“The Maine Human Rights Commission has earned the respect of both sides, which is a tribute in large part to Pat,” said Peter Lowe, a Lewiston-based management lawyer who represents public and private sector employers before the commission.

Crediting commissioners with being open-minded and attentive to details, Lowe added, “my clients approach the commission with confidence that they will be fair.”

State Rep. William Norbert, D-Portland, who chairs the Legislature’s Judiciary Committee and works with the Augusta-based Disability Rights Center, gives Ryan equally high marks.

“She’s terrific, Norbert said. “She’s committed to human rights, she’s committed to the process.”

Moreover, he said, “she does a lot with a little. We’ve tried to protect her budget over the years, but it’s not been possible. … I have concerns about how much more we can ask them to do without more resources.”

In the past year, Commission Chairman Kim Millick wrote in the agency’s new annual report, “the commission saw an increase in the number of new charges and the number of charges closed decreased. It’s becoming increasingly difficult with limited investigative resources to reduce inventory and conduct timely investigations as required by law.”

According to the fiscal 2004 annual report of the commission issued this month:

-84 percent of charges brought before the commission cited employment discrimination. Housing cases made up 9 percent.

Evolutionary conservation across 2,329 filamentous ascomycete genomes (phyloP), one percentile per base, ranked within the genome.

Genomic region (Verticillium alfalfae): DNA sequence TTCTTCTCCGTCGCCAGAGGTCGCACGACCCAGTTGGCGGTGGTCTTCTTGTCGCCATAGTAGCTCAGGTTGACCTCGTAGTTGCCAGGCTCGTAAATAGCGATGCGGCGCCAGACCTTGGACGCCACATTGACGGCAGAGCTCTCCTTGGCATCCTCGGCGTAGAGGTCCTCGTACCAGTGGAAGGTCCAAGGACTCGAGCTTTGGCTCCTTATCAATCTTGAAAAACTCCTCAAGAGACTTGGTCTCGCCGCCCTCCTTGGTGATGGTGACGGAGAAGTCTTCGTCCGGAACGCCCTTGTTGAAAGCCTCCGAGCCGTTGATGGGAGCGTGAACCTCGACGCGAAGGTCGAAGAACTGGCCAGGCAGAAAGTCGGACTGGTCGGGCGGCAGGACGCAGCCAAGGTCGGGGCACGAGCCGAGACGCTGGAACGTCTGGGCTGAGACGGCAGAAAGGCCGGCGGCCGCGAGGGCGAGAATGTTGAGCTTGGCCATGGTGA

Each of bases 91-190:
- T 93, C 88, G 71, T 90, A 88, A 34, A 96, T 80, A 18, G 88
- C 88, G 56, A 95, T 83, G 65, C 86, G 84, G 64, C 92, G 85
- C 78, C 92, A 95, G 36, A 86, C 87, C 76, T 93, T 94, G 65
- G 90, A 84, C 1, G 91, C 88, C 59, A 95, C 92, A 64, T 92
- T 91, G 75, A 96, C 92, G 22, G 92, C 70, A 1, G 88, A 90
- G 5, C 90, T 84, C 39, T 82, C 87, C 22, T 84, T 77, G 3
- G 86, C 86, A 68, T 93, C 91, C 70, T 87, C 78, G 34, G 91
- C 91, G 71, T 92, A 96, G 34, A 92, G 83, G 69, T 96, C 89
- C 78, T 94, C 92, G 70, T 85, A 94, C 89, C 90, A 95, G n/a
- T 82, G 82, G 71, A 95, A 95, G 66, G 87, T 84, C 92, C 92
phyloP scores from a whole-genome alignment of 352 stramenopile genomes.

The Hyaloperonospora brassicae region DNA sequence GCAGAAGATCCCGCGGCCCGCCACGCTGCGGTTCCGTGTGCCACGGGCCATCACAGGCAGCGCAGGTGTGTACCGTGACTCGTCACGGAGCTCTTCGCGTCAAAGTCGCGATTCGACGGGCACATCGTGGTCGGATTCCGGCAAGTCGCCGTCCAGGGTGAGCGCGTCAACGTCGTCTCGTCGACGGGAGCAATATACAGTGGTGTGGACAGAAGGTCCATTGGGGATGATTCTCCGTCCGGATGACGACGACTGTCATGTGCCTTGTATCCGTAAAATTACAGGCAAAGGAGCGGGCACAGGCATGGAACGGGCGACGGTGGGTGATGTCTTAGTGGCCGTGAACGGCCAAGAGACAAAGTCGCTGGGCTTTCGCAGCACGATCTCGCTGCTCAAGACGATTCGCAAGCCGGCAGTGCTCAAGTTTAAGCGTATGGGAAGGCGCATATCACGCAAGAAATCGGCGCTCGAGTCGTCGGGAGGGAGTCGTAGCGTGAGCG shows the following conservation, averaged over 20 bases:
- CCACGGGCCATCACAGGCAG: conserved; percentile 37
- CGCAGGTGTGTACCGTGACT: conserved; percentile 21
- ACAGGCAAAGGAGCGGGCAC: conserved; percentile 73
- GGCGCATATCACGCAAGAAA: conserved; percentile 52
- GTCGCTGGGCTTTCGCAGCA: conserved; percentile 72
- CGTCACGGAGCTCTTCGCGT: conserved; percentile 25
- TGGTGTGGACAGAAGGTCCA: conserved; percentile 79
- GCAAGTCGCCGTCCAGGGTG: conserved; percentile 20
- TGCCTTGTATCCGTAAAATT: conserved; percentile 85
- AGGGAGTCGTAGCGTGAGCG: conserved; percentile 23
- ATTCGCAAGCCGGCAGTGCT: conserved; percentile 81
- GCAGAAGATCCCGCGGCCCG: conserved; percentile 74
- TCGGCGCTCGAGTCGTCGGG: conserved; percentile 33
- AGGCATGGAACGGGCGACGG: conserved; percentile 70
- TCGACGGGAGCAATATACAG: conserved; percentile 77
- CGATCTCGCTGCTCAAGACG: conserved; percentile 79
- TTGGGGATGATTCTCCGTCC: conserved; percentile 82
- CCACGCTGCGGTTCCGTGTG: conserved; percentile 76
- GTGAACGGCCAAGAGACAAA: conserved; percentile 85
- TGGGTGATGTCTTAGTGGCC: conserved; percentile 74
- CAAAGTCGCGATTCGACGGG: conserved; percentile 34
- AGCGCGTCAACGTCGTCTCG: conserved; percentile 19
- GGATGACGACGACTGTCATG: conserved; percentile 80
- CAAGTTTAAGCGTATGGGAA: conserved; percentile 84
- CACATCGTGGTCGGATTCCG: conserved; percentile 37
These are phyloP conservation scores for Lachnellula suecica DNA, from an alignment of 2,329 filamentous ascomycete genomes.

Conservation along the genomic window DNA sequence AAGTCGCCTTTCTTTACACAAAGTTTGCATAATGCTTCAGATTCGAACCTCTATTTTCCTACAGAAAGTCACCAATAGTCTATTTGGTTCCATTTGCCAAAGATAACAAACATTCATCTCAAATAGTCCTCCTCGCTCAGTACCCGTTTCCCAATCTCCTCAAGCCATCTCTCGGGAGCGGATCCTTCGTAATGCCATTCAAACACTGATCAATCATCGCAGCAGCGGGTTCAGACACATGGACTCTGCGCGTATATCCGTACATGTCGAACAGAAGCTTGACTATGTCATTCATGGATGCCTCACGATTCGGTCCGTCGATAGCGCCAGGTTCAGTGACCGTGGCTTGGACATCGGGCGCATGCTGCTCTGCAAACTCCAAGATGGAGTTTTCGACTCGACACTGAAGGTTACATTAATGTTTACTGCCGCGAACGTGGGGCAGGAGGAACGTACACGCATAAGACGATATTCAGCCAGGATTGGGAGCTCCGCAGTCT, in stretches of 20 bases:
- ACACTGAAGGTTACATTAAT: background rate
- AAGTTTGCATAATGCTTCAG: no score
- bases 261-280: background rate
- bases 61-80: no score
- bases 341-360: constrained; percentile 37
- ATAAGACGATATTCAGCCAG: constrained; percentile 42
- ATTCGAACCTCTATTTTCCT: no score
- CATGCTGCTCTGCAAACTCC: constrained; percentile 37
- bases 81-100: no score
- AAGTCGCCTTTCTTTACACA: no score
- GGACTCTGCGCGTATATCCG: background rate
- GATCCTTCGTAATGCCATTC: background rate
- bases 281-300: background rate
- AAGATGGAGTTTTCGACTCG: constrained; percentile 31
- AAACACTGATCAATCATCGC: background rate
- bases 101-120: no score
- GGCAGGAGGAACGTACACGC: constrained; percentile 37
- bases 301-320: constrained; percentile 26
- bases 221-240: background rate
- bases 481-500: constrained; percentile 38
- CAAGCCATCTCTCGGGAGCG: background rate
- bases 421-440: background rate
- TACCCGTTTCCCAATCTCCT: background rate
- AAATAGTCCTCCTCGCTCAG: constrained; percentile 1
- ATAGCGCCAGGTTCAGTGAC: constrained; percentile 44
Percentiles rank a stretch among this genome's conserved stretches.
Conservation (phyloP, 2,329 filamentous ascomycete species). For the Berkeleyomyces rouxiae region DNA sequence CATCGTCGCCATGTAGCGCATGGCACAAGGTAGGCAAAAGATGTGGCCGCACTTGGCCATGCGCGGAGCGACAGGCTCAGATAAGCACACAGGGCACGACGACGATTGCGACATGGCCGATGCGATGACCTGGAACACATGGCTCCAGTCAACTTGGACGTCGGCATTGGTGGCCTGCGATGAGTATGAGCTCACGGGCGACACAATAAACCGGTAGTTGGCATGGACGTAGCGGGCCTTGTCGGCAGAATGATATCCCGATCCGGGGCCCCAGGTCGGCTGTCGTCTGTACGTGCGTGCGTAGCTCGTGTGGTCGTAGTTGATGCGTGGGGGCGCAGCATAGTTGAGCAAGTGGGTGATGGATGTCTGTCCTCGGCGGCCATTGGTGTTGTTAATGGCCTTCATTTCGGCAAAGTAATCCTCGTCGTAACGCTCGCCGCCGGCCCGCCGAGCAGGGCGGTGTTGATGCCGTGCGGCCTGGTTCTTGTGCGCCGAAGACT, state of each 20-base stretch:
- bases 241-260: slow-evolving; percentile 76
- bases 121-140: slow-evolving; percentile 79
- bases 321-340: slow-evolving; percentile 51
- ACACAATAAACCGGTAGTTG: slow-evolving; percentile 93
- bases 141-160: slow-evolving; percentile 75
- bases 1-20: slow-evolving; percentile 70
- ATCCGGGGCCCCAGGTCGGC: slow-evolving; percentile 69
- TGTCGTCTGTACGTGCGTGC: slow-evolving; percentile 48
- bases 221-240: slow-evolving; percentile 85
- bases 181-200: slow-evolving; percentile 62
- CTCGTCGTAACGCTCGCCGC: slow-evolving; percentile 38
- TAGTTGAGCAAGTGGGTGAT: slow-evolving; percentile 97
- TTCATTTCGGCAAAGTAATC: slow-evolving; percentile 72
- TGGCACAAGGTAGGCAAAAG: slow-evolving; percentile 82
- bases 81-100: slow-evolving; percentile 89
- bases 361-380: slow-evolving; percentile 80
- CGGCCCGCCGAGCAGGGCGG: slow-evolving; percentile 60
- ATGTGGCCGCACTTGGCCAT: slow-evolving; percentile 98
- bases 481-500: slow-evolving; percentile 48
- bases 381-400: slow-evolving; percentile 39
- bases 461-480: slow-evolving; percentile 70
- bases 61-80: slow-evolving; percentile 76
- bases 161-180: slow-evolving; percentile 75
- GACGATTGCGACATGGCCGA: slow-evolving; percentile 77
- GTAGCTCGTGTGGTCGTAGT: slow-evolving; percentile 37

-Disability, sex, and whistleblowers’ allegations made up 70 percent new charges. Another 25 percent cited age, retaliation and race.

-Sexual harassment charges comprised 45 percent of all sex discrimination charges.

Ryan, 60, of Brunswick, served as chairwoman of the Maine State Personnel Board before joining the state human rights agency. A member of the Joint Standing Committee to the U.S. Equal Employment Opportunity Commission, she is co-chair of the State Immigrant and Refugee Resettlement Task Force.

Holding a bachelor’s degree in sociology from Syracuse University, Ryan previously was a personnel administrator for Polaroid in Cambridge, Mass., and worked as a projects coordinator for the Center for Natural Areas, formerly affiliated with the Smithsonian Institution.

Married, Ryan enjoys bicycling and kayaking. She is a native of Pennsylvania’s Amish country.

As one of the nation’s longest serving human rights agency administrators, Ryan’s happy where she is.

“It’s the best job there is. I mean, every day is a challenge and every day there’s a reward,” Ryan said.

Maine was the first state in the nation to require mandatory training in sexual harassment in the early 90s and Ryan said it “turned out to be one of the smartest things, I think, that we’ve done as a state.”

Since then, she said, employers have expanded that requirement to do sexual harassment training “on all kinds of discrimination issues.”



On the Net:

Maine Human Rights Commission: http://www.state.me.us/mhrc/index.shtml

AP-ES-09-20-04 1306EDT